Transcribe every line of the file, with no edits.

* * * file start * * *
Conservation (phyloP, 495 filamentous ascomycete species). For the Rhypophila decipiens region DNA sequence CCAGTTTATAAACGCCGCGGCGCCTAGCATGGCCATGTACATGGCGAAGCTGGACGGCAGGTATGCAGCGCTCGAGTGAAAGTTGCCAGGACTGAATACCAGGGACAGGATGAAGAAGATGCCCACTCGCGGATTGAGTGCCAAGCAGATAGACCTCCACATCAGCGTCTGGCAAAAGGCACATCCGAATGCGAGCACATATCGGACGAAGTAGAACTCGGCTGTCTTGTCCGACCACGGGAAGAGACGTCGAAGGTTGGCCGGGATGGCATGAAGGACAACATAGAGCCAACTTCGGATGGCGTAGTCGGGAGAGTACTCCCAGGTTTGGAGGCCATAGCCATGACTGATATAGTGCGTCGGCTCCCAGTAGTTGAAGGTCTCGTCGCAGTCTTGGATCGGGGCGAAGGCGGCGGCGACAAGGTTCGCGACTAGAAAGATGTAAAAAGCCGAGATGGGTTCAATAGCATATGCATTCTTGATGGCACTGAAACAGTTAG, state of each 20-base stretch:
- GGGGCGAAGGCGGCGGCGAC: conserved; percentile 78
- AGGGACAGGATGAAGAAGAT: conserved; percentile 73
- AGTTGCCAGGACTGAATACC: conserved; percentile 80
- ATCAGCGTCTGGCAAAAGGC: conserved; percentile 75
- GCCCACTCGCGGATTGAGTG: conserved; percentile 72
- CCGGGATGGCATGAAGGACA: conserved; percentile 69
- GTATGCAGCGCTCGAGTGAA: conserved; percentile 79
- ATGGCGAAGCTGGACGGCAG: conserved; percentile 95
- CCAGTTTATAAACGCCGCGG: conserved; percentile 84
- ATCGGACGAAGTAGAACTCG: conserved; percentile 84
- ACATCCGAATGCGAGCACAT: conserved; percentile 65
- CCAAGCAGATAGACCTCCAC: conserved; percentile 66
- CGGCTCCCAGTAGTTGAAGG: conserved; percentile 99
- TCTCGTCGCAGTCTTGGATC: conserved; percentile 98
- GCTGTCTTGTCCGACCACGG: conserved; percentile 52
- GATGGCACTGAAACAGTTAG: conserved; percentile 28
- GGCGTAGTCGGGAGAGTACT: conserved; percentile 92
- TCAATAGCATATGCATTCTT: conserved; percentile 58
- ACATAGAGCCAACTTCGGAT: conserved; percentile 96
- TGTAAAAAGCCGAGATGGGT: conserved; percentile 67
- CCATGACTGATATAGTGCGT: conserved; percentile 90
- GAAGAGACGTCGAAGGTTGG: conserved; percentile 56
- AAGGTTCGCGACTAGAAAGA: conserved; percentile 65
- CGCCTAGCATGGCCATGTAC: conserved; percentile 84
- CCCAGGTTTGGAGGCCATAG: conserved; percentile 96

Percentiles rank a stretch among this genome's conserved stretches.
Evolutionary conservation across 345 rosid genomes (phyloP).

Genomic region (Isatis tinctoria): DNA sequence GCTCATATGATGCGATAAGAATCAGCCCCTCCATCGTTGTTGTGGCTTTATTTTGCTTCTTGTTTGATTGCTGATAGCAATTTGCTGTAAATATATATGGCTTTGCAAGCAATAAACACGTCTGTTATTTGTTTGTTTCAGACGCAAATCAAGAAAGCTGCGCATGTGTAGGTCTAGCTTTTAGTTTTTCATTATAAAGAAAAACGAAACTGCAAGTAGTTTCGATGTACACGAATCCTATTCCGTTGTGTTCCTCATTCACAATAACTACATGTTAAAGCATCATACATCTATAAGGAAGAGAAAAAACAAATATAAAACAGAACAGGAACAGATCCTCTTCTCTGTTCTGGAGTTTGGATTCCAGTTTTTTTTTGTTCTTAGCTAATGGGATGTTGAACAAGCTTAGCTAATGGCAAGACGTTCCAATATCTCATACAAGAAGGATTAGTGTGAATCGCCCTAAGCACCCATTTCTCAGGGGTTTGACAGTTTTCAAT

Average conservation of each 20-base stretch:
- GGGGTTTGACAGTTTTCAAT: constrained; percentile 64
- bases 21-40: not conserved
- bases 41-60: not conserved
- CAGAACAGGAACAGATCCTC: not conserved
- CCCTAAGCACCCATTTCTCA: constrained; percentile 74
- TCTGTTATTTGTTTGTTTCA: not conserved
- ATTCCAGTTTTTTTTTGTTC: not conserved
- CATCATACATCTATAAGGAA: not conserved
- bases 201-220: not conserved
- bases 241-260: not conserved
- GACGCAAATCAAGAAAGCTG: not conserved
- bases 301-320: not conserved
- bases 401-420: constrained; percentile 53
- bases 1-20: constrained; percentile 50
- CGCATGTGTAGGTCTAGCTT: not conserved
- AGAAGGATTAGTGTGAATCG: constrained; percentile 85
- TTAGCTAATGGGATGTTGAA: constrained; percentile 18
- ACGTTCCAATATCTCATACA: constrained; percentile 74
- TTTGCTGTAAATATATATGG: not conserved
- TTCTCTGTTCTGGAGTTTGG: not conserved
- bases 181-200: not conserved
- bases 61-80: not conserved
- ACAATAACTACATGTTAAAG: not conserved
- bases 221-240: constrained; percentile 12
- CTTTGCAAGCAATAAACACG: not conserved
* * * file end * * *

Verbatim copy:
Conservation (phyloP, 495 filamentous ascomycete species). For the Rhypophila decipiens region DNA sequence CCAGTTTATAAACGCCGCGGCGCCTAGCATGGCCATGTACATGGCGAAGCTGGACGGCAGGTATGCAGCGCTCGAGTGAAAGTTGCCAGGACTGAATACCAGGGACAGGATGAAGAAGATGCCCACTCGCGGATTGAGTGCCAAGCAGATAGACCTCCACATCAGCGTCTGGCAAAAGGCACATCCGAATGCGAGCACATATCGGACGAAGTAGAACTCGGCTGTCTTGTCCGACCACGGGAAGAGACGTCGAAGGTTGGCCGGGATGGCATGAAGGACAACATAGAGCCAACTTCGGATGGCGTAGTCGGGAGAGTACTCCCAGGTTTGGAGGCCATAGCCATGACTGATATAGTGCGTCGGCTCCCAGTAGTTGAAGGTCTCGTCGCAGTCTTGGATCGGGGCGAAGGCGGCGGCGACAAGGTTCGCGACTAGAAAGATGTAAAAAGCCGAGATGGGTTCAATAGCATATGCATTCTTGATGGCACTGAAACAGTTAG, state of each 20-base stretch:
- GGGGCGAAGGCGGCGGCGAC: conserved; percentile 78
- AGGGACAGGATGAAGAAGAT: conserved; percentile 73
- AGTTGCCAGGACTGAATACC: conserved; percentile 80
- ATCAGCGTCTGGCAAAAGGC: conserved; percentile 75
- GCCCACTCGCGGATTGAGTG: conserved; percentile 72
- CCGGGATGGCATGAAGGACA: conserved; percentile 69
- GTATGCAGCGCTCGAGTGAA: conserved; percentile 79
- ATGGCGAAGCTGGACGGCAG: conserved; percentile 95
- CCAGTTTATAAACGCCGCGG: conserved; percentile 84
- ATCGGACGAAGTAGAACTCG: conserved; percentile 84
- ACATCCGAATGCGAGCACAT: conserved; percentile 65
- CCAAGCAGATAGACCTCCAC: conserved; percentile 66
- CGGCTCCCAGTAGTTGAAGG: conserved; percentile 99
- TCTCGTCGCAGTCTTGGATC: conserved; percentile 98
- GCTGTCTTGTCCGACCACGG: conserved; percentile 52
- GATGGCACTGAAACAGTTAG: conserved; percentile 28
- GGCGTAGTCGGGAGAGTACT: conserved; percentile 92
- TCAATAGCATATGCATTCTT: conserved; percentile 58
- ACATAGAGCCAACTTCGGAT: conserved; percentile 96
- TGTAAAAAGCCGAGATGGGT: conserved; percentile 67
- CCATGACTGATATAGTGCGT: conserved; percentile 90
- GAAGAGACGTCGAAGGTTGG: conserved; percentile 56
- AAGGTTCGCGACTAGAAAGA: conserved; percentile 65
- CGCCTAGCATGGCCATGTAC: conserved; percentile 84
- CCCAGGTTTGGAGGCCATAG: conserved; percentile 96

Percentiles rank a stretch among this genome's conserved stretches.
Evolutionary conservation across 345 rosid genomes (phyloP).

Genomic region (Isatis tinctoria): DNA sequence GCTCATATGATGCGATAAGAATCAGCCCCTCCATCGTTGTTGTGGCTTTATTTTGCTTCTTGTTTGATTGCTGATAGCAATTTGCTGTAAATATATATGGCTTTGCAAGCAATAAACACGTCTGTTATTTGTTTGTTTCAGACGCAAATCAAGAAAGCTGCGCATGTGTAGGTCTAGCTTTTAGTTTTTCATTATAAAGAAAAACGAAACTGCAAGTAGTTTCGATGTACACGAATCCTATTCCGTTGTGTTCCTCATTCACAATAACTACATGTTAAAGCATCATACATCTATAAGGAAGAGAAAAAACAAATATAAAACAGAACAGGAACAGATCCTCTTCTCTGTTCTGGAGTTTGGATTCCAGTTTTTTTTTGTTCTTAGCTAATGGGATGTTGAACAAGCTTAGCTAATGGCAAGACGTTCCAATATCTCATACAAGAAGGATTAGTGTGAATCGCCCTAAGCACCCATTTCTCAGGGGTTTGACAGTTTTCAAT

Average conservation of each 20-base stretch:
- GGGGTTTGACAGTTTTCAAT: constrained; percentile 64
- bases 21-40: not conserved
- bases 41-60: not conserved
- CAGAACAGGAACAGATCCTC: not conserved
- CCCTAAGCACCCATTTCTCA: constrained; percentile 74
- TCTGTTATTTGTTTGTTTCA: not conserved
- ATTCCAGTTTTTTTTTGTTC: not conserved
- CATCATACATCTATAAGGAA: not conserved
- bases 201-220: not conserved
- bases 241-260: not conserved
- GACGCAAATCAAGAAAGCTG: not conserved
- bases 301-320: not conserved
- bases 401-420: constrained; percentile 53
- bases 1-20: constrained; percentile 50
- CGCATGTGTAGGTCTAGCTT: not conserved
- AGAAGGATTAGTGTGAATCG: constrained; percentile 85
- TTAGCTAATGGGATGTTGAA: constrained; percentile 18
- ACGTTCCAATATCTCATACA: constrained; percentile 74
- TTTGCTGTAAATATATATGG: not conserved
- TTCTCTGTTCTGGAGTTTGG: not conserved
- bases 181-200: not conserved
- bases 61-80: not conserved
- ACAATAACTACATGTTAAAG: not conserved
- bases 221-240: constrained; percentile 12
- CTTTGCAAGCAATAAACACG: not conserved